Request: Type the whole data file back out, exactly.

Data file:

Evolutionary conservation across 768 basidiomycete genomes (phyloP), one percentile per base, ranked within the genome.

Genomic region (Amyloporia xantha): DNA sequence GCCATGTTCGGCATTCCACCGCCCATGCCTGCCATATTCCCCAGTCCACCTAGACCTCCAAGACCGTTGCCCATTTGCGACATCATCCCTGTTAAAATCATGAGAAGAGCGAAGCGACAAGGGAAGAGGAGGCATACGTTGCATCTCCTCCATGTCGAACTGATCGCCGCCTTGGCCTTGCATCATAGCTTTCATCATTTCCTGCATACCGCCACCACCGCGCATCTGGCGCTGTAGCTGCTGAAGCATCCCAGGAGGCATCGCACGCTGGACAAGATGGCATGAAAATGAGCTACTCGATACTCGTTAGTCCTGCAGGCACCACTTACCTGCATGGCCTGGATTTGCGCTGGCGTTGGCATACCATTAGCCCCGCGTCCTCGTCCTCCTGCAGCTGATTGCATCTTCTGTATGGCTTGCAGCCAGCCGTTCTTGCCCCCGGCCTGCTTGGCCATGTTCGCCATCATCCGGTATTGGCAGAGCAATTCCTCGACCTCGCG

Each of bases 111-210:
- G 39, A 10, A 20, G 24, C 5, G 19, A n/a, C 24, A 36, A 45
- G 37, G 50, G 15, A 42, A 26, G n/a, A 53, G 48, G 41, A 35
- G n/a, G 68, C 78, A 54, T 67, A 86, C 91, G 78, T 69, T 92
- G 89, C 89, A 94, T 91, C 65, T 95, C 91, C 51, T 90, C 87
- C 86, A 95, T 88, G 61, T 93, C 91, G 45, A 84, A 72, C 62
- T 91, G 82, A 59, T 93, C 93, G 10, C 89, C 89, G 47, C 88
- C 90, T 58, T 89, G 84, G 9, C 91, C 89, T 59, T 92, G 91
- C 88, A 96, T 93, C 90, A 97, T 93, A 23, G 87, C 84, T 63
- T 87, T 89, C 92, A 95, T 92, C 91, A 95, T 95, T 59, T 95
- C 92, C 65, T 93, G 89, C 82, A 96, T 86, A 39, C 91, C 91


Evolutionary conservation across 768 basidiomycete genomes (phyloP), one percentile per base, ranked within the genome.

Genomic region (Amyloporia xantha): DNA sequence GCCATGTTCGGCATTCCACCGCCCATGCCTGCCATATTCCCCAGTCCACCTAGACCTCCAAGACCGTTGCCCATTTGCGACATCATCCCTGTTAAAATCATGAGAAGAGCGAAGCGACAAGGGAAGAGGAGGCATACGTTGCATCTCCTCCATGTCGAACTGATCGCCGCCTTGGCCTTGCATCATAGCTTTCATCATTTCCTGCATACCGCCACCACCGCGCATCTGGCGCTGTAGCTGCTGAAGCATCCCAGGAGGCATCGCACGCTGGACAAGATGGCATGAAAATGAGCTACTCGATACTCGTTAGTCCTGCAGGCACCACTTACCTGCATGGCCTGGATTTGCGCTGGCGTTGGCATACCATTAGCCCCGCGTCCTCGTCCTCCTGCAGCTGATTGCATCTTCTGTATGGCTTGCAGCCAGCCGTTCTTGCCCCCGGCCTGCTTGGCCATGTTCGCCATCATCCGGTATTGGCAGAGCAATTCCTCGACCTCGCG

Each of bases 111-210:
- G 39, A 10, A 20, G 24, C 5, G 19, A n/a, C 24, A 36, A 45
- G 37, G 50, G 15, A 42, A 26, G n/a, A 53, G 48, G 41, A 35
- G n/a, G 68, C 78, A 54, T 67, A 86, C 91, G 78, T 69, T 92
- G 89, C 89, A 94, T 91, C 65, T 95, C 91, C 51, T 90, C 87
- C 86, A 95, T 88, G 61, T 93, C 91, G 45, A 84, A 72, C 62
- T 91, G 82, A 59, T 93, C 93, G 10, C 89, C 89, G 47, C 88
- C 90, T 58, T 89, G 84, G 9, C 91, C 89, T 59, T 92, G 91
- C 88, A 96, T 93, C 90, A 97, T 93, A 23, G 87, C 84, T 63
- T 87, T 89, C 92, A 95, T 92, C 91, A 95, T 95, T 59, T 95
- C 92, C 65, T 93, G 89, C 82, A 96, T 86, A 39, C 91, C 91